Govt Puts its Foot Down to Protect India Gate Greens
Degradation of grass cover over the years leaves lawns out of bounds for events and film shoots, but not for aam aadmi
New Delhi: The lawns around India Gate — symbolic of the nation’s capital and featured in numerous films such as Bollywood hit Rang De Basanti — will no longer be as widely accessible to movie makers and other events. The reason for the clampdown is the degradation of the grass cover over the years. But members of the general public who congregate there in large numbers every evening, especially on weekends, don’t have to worry — there will be no restriction on their trips to the ice-cream carts that proliferate all over the area. The government has moved to reclaim the lawns around India Gate from movie shoots, food festivals, musical evenings, exhibitions and other events, even those held by ministries. These won’t be allowed on either side of Rajpath and will be restricted to two lawns opposite the National Stadium on payment of a fee.
The Central Public Works Department (CPWD), which maintains the area around India Gate, Boat Club and Central Vista, has issued fresh guidelines for the use of lawns and areas around India Gate.
“The lawns on both sides of Rajpath shall not be allotted to any department for organising the events/exhibitions so as to maintain greenery of these lawns,” read the guidelines, which ET has reviewed. “Permission shall be granted only for two lawns in the C-hexagon area opposite National Stadium. Permission for these areas shall be granted only with the condition that the entry shall be without any restriction or entry ticket/pass.”
Under the guidelines issued in February 2015, the Central Vista lawns — on either side of Rajpath — and the entire area could be booked for events and film shoots.
“So far the lawns were being liberally given to ministries for organising cultural events. Even film shoots were allowed. But the greenery was being destroyed. The area has historical importance and needs to be conserved,” a senior CPWD official told ET.
The bulk of this — $19 million — comes from endorsements while he earns $3 million from salary.
Kohli is the only cricketer on the list of richest athletes.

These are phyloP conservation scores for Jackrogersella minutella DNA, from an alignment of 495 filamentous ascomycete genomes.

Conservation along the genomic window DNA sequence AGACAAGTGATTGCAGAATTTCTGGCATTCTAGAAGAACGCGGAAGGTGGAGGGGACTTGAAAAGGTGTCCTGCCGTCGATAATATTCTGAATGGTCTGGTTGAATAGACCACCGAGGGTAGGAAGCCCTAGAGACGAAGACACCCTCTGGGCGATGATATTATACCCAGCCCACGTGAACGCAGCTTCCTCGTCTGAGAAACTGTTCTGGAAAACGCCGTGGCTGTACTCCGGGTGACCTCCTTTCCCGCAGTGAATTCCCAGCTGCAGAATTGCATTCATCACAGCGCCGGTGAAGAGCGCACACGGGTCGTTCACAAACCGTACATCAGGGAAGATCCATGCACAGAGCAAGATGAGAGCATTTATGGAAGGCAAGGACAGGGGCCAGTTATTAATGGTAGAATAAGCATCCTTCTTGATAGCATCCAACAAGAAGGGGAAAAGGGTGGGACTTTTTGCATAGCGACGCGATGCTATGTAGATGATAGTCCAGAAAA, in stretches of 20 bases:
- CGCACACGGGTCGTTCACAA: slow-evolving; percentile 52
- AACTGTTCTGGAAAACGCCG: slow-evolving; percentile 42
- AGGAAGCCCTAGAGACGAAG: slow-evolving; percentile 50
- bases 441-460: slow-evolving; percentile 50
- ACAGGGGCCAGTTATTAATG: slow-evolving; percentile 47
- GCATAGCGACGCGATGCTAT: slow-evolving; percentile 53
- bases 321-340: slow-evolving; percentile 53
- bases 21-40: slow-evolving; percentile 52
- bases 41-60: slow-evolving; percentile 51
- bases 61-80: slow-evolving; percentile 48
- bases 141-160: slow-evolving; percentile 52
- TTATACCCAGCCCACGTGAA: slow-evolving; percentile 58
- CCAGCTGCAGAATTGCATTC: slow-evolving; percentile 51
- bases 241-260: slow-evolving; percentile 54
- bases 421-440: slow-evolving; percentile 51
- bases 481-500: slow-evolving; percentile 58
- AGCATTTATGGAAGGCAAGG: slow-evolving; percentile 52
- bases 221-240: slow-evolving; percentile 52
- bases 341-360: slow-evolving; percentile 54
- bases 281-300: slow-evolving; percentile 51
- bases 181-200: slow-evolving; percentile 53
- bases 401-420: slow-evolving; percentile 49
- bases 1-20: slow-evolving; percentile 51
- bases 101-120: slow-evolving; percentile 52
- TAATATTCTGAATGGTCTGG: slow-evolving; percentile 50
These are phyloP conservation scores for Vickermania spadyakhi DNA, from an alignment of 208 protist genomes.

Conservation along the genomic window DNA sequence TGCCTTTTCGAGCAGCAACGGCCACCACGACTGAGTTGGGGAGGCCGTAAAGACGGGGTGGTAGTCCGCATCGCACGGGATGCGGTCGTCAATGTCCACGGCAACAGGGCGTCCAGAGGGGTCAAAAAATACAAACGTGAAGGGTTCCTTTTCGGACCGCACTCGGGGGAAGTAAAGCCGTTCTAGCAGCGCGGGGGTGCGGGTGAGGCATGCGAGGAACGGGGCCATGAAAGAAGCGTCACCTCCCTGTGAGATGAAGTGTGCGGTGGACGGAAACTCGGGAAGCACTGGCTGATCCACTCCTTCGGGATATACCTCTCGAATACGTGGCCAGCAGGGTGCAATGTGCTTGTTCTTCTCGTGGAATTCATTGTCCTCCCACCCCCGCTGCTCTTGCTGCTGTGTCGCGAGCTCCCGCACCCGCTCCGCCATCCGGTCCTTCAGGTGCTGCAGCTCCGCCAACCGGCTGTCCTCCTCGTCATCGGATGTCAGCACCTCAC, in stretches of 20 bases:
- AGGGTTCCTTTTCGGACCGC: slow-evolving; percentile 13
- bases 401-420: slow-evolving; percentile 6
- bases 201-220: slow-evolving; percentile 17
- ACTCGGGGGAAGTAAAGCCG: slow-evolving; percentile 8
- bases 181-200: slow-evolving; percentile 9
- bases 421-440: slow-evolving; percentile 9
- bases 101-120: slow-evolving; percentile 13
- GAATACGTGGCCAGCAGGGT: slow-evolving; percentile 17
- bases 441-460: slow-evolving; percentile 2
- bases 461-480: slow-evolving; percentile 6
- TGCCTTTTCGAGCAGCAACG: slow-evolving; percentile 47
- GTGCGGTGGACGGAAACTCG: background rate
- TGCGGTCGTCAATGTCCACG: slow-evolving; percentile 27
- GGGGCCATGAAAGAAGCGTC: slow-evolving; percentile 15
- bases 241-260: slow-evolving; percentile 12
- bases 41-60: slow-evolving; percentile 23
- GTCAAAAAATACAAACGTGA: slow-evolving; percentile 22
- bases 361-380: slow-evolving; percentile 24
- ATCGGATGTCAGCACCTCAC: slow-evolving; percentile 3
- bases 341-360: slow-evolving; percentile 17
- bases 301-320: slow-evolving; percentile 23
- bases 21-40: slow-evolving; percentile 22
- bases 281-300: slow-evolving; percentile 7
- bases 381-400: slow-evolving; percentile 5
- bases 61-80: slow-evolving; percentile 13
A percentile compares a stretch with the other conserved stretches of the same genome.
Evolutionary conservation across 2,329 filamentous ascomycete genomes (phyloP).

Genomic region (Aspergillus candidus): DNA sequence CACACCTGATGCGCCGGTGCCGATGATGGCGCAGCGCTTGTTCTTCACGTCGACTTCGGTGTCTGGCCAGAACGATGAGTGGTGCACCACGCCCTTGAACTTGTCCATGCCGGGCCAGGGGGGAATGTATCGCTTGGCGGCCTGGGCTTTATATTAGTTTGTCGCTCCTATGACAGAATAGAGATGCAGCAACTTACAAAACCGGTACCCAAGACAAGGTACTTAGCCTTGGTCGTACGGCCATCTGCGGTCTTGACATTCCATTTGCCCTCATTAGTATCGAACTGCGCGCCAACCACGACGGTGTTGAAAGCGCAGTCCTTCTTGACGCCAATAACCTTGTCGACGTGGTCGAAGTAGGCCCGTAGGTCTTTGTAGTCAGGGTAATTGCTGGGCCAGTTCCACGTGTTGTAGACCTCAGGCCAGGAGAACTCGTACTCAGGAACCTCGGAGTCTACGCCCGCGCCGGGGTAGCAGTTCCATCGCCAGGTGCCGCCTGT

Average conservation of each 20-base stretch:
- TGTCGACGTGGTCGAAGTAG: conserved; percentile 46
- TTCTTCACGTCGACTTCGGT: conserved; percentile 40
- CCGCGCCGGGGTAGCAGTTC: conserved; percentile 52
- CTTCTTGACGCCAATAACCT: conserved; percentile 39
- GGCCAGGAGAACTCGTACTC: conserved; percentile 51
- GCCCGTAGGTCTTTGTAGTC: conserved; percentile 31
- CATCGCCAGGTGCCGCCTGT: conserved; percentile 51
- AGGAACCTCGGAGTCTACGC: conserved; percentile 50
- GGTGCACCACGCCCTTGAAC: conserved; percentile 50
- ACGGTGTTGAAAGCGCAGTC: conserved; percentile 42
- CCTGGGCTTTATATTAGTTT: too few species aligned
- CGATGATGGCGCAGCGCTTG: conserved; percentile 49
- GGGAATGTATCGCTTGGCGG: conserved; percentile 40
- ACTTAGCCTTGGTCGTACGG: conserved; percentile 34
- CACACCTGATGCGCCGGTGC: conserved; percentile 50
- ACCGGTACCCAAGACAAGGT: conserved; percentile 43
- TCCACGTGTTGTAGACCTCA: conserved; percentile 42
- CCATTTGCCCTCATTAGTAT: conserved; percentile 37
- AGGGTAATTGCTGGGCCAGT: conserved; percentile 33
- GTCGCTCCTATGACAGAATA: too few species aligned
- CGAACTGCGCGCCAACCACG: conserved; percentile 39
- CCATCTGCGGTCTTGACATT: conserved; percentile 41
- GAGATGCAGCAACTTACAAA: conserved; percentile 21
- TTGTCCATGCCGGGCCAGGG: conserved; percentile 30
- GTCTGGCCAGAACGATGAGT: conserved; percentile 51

PepsiCo still has associations with personalities from sport and Bollywood including former India captain Sachin Tendulkar, who endorses Quaker Oats, actor Hrithik Roshan, the face of Mountain Dew, and actor Anushka Sharma for Nimbooz masala soda. Chef Vikas Khanna backs Quaker and badminton star PV Sindhu is the face of its sports drink Gatorade. The company ended an 11year association with cricketer MS Dhoni last year.
“Soft drink companies need to step up innovations and launch relevant products since concerns about sugar have come home,” said Shripad Nadkarni, former marketing head of Coca-Cola and co-founder of fresh-food startup Fingerlix. PepsiCo has always banked on celebrities to advertise its brands and at one point had the entire cricket team.
“Historically, names endorsing colas used to be the ultimate youth icons. But with the number of options of consumer connections increasing dramatically, the share of mass media, too, has come down,” Nadkarni said.
PepsiCo was keen to extend the contract since Kohli is the biggest youth icon in the country today, said an official with knowledge of the development. However, the company has been cutting down on spending big money on top-run celebrities, with chairman D Shivakumar focussing more on below-theline, region-centred and digital advertising and consumer engagement, the official said.
Kohli, 28, said in a television interview in June that when he started his fitness turnaround, it was initially more of a lifestyle thing and he would not want to be a part of something or promote something that goes away from that. “Things that I’ve endorsed in the past – I won’t take names – but something that I feel that I don’t connect to anymore. If I myself won’t consume such things, I won’t urge others to consume it just because I’m getting money out of it,” Kohli had said. Kohli is now the face of brands including Audi, MRF, Tissot, Gionee, Puma, Boost, Colgate and Vicks. He has invested in fitness-associated ventures including the Chisel chain of gyms, tech startup Sports Convo and the Wrogn line of apparel. Consumers are turning away from carbonated soft drinks, with a market value of about ₹ 22,000 crore in India, and dumping sugar-laden drinks in favour of flavoured water, functional juice, iced tea and low-sugar drinks made by global and local competitors.